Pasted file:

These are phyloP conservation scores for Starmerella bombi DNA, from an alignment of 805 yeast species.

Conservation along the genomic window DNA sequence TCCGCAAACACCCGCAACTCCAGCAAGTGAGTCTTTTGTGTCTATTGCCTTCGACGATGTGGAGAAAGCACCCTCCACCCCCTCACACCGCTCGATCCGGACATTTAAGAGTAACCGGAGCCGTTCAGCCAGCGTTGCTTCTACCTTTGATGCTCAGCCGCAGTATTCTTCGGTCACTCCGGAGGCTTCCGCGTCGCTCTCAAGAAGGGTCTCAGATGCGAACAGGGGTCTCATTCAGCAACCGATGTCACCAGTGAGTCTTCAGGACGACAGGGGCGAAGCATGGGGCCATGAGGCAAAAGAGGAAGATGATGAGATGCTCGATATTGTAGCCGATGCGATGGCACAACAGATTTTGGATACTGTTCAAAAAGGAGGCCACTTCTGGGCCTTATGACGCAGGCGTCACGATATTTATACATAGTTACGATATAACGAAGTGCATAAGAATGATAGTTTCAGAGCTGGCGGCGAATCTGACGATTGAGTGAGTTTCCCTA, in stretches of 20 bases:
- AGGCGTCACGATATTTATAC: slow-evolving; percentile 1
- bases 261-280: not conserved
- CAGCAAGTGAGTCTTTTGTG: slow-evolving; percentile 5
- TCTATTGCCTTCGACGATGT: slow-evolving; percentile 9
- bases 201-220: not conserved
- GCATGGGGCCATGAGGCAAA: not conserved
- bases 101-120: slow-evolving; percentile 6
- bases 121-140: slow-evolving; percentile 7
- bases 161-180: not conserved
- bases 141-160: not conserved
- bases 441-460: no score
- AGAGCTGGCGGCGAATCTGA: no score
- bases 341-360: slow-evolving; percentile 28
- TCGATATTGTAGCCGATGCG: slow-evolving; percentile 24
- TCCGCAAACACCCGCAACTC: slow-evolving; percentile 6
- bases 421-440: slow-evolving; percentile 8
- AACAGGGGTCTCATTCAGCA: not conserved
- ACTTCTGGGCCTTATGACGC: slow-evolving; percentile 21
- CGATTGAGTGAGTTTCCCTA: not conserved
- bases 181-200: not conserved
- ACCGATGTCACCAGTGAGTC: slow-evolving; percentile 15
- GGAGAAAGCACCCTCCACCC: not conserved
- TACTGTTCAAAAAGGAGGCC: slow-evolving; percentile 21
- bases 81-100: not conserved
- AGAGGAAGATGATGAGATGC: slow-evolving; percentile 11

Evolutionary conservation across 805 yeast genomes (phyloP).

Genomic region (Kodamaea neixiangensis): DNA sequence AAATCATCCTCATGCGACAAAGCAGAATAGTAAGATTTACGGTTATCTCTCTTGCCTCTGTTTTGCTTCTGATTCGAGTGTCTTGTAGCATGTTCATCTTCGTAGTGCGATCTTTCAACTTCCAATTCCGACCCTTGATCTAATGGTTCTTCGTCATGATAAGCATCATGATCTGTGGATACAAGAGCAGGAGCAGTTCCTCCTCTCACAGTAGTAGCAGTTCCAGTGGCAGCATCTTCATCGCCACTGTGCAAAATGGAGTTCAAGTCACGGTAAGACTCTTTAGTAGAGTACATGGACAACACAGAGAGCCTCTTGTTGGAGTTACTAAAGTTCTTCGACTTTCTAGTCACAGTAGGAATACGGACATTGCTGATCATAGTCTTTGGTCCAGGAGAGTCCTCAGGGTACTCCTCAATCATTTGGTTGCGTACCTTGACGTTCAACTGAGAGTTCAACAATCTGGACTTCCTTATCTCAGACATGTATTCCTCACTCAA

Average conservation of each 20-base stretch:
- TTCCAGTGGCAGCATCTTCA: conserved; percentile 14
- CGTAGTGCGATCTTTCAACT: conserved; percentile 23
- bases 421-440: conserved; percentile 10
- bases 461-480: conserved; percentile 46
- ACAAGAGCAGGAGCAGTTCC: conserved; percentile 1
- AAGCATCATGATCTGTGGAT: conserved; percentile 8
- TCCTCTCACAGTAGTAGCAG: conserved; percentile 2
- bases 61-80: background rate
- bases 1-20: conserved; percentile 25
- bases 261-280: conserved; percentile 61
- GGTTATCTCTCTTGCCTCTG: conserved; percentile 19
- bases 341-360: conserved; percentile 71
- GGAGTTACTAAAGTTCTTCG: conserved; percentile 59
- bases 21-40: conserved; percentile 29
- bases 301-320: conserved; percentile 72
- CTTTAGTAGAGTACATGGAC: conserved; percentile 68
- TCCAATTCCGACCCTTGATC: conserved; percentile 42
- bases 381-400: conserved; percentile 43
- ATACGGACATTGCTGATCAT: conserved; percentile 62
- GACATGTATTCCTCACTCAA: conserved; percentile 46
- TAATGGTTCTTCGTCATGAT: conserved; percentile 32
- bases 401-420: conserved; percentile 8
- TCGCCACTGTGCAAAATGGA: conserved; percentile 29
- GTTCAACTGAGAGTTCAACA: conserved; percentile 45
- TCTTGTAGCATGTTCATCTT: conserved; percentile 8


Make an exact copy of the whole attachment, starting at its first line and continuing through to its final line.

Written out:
These are phyloP conservation scores for Starmerella bombi DNA, from an alignment of 805 yeast species.

Conservation along the genomic window DNA sequence TCCGCAAACACCCGCAACTCCAGCAAGTGAGTCTTTTGTGTCTATTGCCTTCGACGATGTGGAGAAAGCACCCTCCACCCCCTCACACCGCTCGATCCGGACATTTAAGAGTAACCGGAGCCGTTCAGCCAGCGTTGCTTCTACCTTTGATGCTCAGCCGCAGTATTCTTCGGTCACTCCGGAGGCTTCCGCGTCGCTCTCAAGAAGGGTCTCAGATGCGAACAGGGGTCTCATTCAGCAACCGATGTCACCAGTGAGTCTTCAGGACGACAGGGGCGAAGCATGGGGCCATGAGGCAAAAGAGGAAGATGATGAGATGCTCGATATTGTAGCCGATGCGATGGCACAACAGATTTTGGATACTGTTCAAAAAGGAGGCCACTTCTGGGCCTTATGACGCAGGCGTCACGATATTTATACATAGTTACGATATAACGAAGTGCATAAGAATGATAGTTTCAGAGCTGGCGGCGAATCTGACGATTGAGTGAGTTTCCCTA, in stretches of 20 bases:
- AGGCGTCACGATATTTATAC: slow-evolving; percentile 1
- bases 261-280: not conserved
- CAGCAAGTGAGTCTTTTGTG: slow-evolving; percentile 5
- TCTATTGCCTTCGACGATGT: slow-evolving; percentile 9
- bases 201-220: not conserved
- GCATGGGGCCATGAGGCAAA: not conserved
- bases 101-120: slow-evolving; percentile 6
- bases 121-140: slow-evolving; percentile 7
- bases 161-180: not conserved
- bases 141-160: not conserved
- bases 441-460: no score
- AGAGCTGGCGGCGAATCTGA: no score
- bases 341-360: slow-evolving; percentile 28
- TCGATATTGTAGCCGATGCG: slow-evolving; percentile 24
- TCCGCAAACACCCGCAACTC: slow-evolving; percentile 6
- bases 421-440: slow-evolving; percentile 8
- AACAGGGGTCTCATTCAGCA: not conserved
- ACTTCTGGGCCTTATGACGC: slow-evolving; percentile 21
- CGATTGAGTGAGTTTCCCTA: not conserved
- bases 181-200: not conserved
- ACCGATGTCACCAGTGAGTC: slow-evolving; percentile 15
- GGAGAAAGCACCCTCCACCC: not conserved
- TACTGTTCAAAAAGGAGGCC: slow-evolving; percentile 21
- bases 81-100: not conserved
- AGAGGAAGATGATGAGATGC: slow-evolving; percentile 11

Evolutionary conservation across 805 yeast genomes (phyloP).

Genomic region (Kodamaea neixiangensis): DNA sequence AAATCATCCTCATGCGACAAAGCAGAATAGTAAGATTTACGGTTATCTCTCTTGCCTCTGTTTTGCTTCTGATTCGAGTGTCTTGTAGCATGTTCATCTTCGTAGTGCGATCTTTCAACTTCCAATTCCGACCCTTGATCTAATGGTTCTTCGTCATGATAAGCATCATGATCTGTGGATACAAGAGCAGGAGCAGTTCCTCCTCTCACAGTAGTAGCAGTTCCAGTGGCAGCATCTTCATCGCCACTGTGCAAAATGGAGTTCAAGTCACGGTAAGACTCTTTAGTAGAGTACATGGACAACACAGAGAGCCTCTTGTTGGAGTTACTAAAGTTCTTCGACTTTCTAGTCACAGTAGGAATACGGACATTGCTGATCATAGTCTTTGGTCCAGGAGAGTCCTCAGGGTACTCCTCAATCATTTGGTTGCGTACCTTGACGTTCAACTGAGAGTTCAACAATCTGGACTTCCTTATCTCAGACATGTATTCCTCACTCAA

Average conservation of each 20-base stretch:
- TTCCAGTGGCAGCATCTTCA: conserved; percentile 14
- CGTAGTGCGATCTTTCAACT: conserved; percentile 23
- bases 421-440: conserved; percentile 10
- bases 461-480: conserved; percentile 46
- ACAAGAGCAGGAGCAGTTCC: conserved; percentile 1
- AAGCATCATGATCTGTGGAT: conserved; percentile 8
- TCCTCTCACAGTAGTAGCAG: conserved; percentile 2
- bases 61-80: background rate
- bases 1-20: conserved; percentile 25
- bases 261-280: conserved; percentile 61
- GGTTATCTCTCTTGCCTCTG: conserved; percentile 19
- bases 341-360: conserved; percentile 71
- GGAGTTACTAAAGTTCTTCG: conserved; percentile 59
- bases 21-40: conserved; percentile 29
- bases 301-320: conserved; percentile 72
- CTTTAGTAGAGTACATGGAC: conserved; percentile 68
- TCCAATTCCGACCCTTGATC: conserved; percentile 42
- bases 381-400: conserved; percentile 43
- ATACGGACATTGCTGATCAT: conserved; percentile 62
- GACATGTATTCCTCACTCAA: conserved; percentile 46
- TAATGGTTCTTCGTCATGAT: conserved; percentile 32
- bases 401-420: conserved; percentile 8
- TCGCCACTGTGCAAAATGGA: conserved; percentile 29
- GTTCAACTGAGAGTTCAACA: conserved; percentile 45
- TCTTGTAGCATGTTCATCTT: conserved; percentile 8